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Exploring the Art of Glassmaking in Venice and the Influential role of Murano and Mestre


Venice is made of the same substance as glass: quintessence of its industriousness, its fragility and ability to achieve excellence, Murano glass represents the city in the world.

A handful of sand, silica, soda, ancient materials that are shaped with the energy of fire and a lot of hard work of master glassmakers.

The Venice Glass Week celebrates and supports the masters that through their craft have made the glassmaking the “art of fire”.


The seventh edition of the Festival will take place from 9 to 17 September 2023 in Venice, Murano and Mestre


Participants range from artists and glass masters to prestigious museums and institutions, private collectors, historic furnaces, cutting-edge design studios, innovative art schools, emerging or illustrious authors and designers.

A lively miscellany of experiences on show.

The millenary Venetian tradition, the magical act of transforming a handful of sand into precious glass, forged by fire, by the breath that shapes and makes it shine in a thousand colours, is today valued as a very high art expression, a symbol of Italian excellence.

Discover the masterpieces of glassmaker Davide Salvadore at the Caffè Florian’s captivating exhibition.


Caffè Florian, genius loci for innovative and artistic ferments of the city, has always had a particular attention to art and design as evidenced by the permanent art collections and signature souvenirs.

In past editions of glass exibitions it has hosted, to name just a few, Silvano Rubino, Lucio Bubacco, Massimo Nordio, the Dei Rossi (father and son), Fabio Fornasier, Ercole Moretti and international artists such as Richard Marquis, Yoichi Ohira, Toots Zinsky, Oskar Kogoj.

On the occasion of Venice Glass Week 2023 it hosts “Il vetro si fa musica”.

Discover the masterpieces of glassmaker Davide Salvadore at the Caffè Florian’s captivating exhibition from September 9th to October 15th.
His glass sculptures will be exhibited in the Room of Seasons by Stefano Stipitivich, Art Director of Caffè Florian.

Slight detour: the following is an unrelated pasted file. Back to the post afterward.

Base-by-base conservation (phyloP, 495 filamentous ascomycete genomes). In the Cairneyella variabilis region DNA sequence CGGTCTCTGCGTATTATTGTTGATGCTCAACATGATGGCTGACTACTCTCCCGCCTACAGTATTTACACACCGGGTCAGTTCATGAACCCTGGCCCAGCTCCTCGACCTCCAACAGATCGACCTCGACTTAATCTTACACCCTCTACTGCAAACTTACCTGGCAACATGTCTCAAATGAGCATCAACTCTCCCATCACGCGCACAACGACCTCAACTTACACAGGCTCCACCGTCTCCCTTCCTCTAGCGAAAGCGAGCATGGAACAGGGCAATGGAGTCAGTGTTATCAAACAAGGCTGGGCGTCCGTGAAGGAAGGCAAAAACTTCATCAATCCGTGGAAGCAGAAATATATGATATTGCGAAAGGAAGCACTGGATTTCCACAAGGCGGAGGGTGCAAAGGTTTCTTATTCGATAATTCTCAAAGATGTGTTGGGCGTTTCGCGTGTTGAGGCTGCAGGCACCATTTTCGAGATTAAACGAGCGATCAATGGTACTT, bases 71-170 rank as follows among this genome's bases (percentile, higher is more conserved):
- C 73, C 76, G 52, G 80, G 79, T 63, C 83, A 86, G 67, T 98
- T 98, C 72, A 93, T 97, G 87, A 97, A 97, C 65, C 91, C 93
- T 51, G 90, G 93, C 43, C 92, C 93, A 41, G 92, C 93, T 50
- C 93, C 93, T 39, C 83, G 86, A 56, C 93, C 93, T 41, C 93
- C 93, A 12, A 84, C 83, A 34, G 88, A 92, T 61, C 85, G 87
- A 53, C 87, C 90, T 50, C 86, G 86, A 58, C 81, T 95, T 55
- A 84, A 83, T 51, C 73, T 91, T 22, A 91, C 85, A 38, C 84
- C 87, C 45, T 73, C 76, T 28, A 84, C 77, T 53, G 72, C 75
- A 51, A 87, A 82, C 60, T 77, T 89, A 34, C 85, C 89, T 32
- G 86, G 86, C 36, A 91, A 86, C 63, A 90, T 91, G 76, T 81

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His glass sculptures are the expression of a musical approach to glass, they pulse with an endemic rhythm, convey a vision of life that has the warmth and the colors of Africa. Design and pure craftsmanship: from his works transpires the strenght of the artistic gesture and the ethereal beauty of the light captured in the glass. Glass becomes music and brings to the Florian the joy of colors and musical instruments that speak of ancient sensibility and a new vision of art.

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The timeless Craftmanship of Davide Salvadore: A Legacy of Master Glassmakers in Murano


Descended from a family that has been working glass since the seventeenth century, he knows all the stages of glass processing having learned the trade since childhood: from setting up a furnace to setting up an art exhibition.
Davide Salvadore began producing glass beads by lamp work at his mother’s jewelry workshop, Anna Mantoan. This gave him the opportunity to work with fashion and design brands such as Roberta Di Camerino, Yves Saint Laurent, Christian Dior, Swatch.
In 2012, he founded “studiosalvadore”, where he is supported by his sons Mattia and Marco.
In his studio, Davide Salvadore’s role is that of master glassmaker at the furnaces, set up by himself, a combination of furnace work and lampworking work.
Salvadore has collaborated with other names in Murano – Nason & Moretti, Vincenzo Nason, La Murrina – and with the Art Institute of Venice, as well as with designers such as Andrea Anastasio, Giorgio Vigna, Florys Meydam, Frank Borst, Massimo Nordio.